December 28, 2012
Dental management consultants are noticing that dentists are practicing longer. While this could mean that many enjoy their jobs, it likely means that many are just unprepared for retirement, according to surveys taken in 2011 by members of the Academy of Dental Management Consultants.
Debra Seidel-Bittke, dental consultant and president of Dental Practice Solutions, agrees. She says that at least 60% of her clients are hurting financially. “Some are younger than 50 years old and have to dig into their retirement,” she affirmed.
As of 2011, most of the clients of ADMC members – dentists who are actively seeking guidance on practice management and financial planning – had been practicing for 11-25 years (73.3%), while only a quarter of clients were in their first 10 years of practice (23.3%). Those practicing for more than 25 years comprised only 3.3% of consultant’s clients.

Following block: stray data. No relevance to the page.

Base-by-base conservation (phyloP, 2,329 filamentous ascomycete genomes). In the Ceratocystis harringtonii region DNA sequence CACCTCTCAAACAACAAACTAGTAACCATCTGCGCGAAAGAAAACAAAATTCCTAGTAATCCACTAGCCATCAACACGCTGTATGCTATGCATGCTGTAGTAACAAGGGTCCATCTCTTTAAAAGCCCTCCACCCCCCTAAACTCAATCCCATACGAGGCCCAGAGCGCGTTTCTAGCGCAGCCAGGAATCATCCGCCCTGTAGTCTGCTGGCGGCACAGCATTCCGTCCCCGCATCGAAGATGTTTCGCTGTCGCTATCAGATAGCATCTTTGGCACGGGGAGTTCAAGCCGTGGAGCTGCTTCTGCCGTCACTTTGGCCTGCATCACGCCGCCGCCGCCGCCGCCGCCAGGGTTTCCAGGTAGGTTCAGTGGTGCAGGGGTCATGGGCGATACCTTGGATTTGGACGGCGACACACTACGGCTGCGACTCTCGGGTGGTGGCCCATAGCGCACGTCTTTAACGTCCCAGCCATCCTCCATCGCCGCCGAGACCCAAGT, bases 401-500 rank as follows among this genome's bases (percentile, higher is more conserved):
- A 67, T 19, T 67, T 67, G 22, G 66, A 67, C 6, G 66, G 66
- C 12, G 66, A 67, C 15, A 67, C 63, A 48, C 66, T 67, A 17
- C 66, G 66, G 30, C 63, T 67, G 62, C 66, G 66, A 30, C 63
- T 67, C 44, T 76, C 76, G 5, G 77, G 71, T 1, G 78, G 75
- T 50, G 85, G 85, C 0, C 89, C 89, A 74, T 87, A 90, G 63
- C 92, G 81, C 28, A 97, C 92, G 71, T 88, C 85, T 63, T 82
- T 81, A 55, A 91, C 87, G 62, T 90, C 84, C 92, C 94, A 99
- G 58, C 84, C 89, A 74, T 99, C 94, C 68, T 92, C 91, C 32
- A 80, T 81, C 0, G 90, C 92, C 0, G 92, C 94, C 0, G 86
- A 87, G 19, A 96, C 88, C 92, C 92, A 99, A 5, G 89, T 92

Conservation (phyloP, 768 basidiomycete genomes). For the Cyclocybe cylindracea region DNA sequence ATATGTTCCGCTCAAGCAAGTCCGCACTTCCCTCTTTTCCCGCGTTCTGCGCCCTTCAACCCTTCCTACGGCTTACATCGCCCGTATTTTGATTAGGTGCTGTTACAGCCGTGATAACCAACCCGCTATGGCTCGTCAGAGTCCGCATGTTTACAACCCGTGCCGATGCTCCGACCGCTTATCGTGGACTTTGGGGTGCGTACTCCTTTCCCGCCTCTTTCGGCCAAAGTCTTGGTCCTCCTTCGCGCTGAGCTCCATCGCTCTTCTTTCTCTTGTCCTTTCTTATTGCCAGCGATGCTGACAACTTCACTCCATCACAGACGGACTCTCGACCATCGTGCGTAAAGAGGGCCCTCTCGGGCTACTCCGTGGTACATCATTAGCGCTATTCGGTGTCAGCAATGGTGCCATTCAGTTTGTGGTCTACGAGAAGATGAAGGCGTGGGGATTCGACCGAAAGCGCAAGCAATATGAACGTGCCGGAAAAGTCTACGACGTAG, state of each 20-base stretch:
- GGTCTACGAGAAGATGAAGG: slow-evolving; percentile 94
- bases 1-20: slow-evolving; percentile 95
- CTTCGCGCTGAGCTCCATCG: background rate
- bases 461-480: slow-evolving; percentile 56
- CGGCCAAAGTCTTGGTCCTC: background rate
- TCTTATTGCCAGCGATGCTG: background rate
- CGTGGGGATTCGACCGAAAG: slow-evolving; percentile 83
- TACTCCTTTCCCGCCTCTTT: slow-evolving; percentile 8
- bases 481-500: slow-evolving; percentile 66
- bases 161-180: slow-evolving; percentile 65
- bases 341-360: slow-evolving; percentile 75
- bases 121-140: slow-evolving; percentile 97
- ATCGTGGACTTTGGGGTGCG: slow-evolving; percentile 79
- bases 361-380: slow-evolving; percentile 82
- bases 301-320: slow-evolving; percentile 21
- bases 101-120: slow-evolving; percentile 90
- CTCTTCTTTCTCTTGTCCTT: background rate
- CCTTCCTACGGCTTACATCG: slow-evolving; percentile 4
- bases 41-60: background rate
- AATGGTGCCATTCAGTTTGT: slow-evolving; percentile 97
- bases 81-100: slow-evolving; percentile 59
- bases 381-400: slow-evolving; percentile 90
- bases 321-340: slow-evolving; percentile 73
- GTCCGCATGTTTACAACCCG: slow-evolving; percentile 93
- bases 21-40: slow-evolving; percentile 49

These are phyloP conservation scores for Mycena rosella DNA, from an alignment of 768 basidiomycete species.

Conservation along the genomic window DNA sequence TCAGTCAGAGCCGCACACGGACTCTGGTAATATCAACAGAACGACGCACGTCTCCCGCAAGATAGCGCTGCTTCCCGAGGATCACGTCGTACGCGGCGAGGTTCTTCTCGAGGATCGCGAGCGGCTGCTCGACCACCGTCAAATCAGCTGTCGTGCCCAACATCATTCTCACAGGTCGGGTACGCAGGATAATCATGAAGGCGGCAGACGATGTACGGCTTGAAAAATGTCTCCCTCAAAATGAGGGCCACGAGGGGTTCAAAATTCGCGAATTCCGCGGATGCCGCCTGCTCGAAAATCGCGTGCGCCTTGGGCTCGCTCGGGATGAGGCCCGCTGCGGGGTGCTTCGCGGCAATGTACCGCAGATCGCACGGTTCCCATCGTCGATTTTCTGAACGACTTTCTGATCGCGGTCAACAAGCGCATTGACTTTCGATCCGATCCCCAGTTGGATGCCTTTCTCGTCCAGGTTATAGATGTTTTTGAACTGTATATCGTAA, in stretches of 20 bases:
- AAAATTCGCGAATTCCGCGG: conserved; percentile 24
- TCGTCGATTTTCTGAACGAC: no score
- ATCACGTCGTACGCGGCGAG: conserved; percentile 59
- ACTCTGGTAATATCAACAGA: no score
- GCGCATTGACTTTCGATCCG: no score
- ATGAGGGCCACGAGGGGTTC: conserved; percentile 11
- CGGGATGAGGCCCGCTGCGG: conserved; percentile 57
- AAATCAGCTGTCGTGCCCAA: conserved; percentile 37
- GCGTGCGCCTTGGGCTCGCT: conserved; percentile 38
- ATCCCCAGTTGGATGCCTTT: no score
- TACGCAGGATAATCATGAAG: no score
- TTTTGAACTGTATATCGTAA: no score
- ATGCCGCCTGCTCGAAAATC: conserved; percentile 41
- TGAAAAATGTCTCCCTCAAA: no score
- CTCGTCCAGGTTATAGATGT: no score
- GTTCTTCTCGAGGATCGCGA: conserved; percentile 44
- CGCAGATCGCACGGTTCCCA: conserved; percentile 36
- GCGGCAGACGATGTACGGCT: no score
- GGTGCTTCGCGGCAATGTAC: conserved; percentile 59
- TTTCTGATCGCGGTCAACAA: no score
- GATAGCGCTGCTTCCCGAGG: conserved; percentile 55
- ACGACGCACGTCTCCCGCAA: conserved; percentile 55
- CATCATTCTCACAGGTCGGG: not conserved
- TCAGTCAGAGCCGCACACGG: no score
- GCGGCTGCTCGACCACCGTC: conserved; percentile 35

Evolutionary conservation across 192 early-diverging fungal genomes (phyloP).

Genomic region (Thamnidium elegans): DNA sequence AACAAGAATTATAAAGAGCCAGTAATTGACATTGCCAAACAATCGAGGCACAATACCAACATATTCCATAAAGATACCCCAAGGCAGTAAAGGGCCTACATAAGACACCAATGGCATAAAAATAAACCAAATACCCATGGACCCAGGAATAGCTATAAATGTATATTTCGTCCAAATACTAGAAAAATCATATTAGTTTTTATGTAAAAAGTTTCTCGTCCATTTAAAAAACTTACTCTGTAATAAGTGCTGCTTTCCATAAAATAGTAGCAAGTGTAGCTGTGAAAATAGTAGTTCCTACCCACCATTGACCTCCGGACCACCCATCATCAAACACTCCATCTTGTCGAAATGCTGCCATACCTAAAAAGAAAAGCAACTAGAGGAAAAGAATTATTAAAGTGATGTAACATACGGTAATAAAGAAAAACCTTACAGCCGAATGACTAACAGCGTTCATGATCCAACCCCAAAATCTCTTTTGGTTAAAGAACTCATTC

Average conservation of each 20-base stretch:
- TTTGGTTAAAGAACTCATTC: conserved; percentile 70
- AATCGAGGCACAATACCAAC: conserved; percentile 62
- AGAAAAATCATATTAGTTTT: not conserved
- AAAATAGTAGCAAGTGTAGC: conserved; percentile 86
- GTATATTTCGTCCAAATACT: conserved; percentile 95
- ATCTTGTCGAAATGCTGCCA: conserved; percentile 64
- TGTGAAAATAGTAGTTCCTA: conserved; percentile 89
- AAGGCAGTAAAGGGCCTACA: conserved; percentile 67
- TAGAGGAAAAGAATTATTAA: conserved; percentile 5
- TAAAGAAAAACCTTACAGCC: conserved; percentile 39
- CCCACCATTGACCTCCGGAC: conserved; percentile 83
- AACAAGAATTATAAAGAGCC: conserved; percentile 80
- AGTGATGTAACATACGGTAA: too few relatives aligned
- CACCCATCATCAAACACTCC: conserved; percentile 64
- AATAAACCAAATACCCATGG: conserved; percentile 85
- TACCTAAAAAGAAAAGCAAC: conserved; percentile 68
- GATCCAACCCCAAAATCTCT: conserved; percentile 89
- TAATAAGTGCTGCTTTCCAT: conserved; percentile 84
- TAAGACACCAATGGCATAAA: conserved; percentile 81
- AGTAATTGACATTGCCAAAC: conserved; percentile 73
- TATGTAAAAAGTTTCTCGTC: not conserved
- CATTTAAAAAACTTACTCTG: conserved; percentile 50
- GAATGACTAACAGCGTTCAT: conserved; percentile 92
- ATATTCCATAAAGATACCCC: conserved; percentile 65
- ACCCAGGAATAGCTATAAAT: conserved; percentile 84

Graph from the 2011-2012 Practice Management Review, presented by the ADMC
While these dentists might need the most immediate help with retirement planning (especially after realizing that they didn’t prepare), it’s the dentists in their first years of practice that can benefit the most from a consultant’s guidance on planning for retirement, and yet most of them (91.5%) are not believed to be saving enough money for the future.
But according to a press release issued by The Wealthy Dentist titled “Retirement for Dentists: These Days, It’s Totally Optional!”the reason dentists are working longer is just for the fun of it. 68% said they would keep working, at least part-time, to keep themselves busy, while 19% said that, while they would love to spend more time on personal hobbies and trips around the world, they weren’t financially prepared to stop working. A mere 13% of dentists said that they were planning a traditional retirement.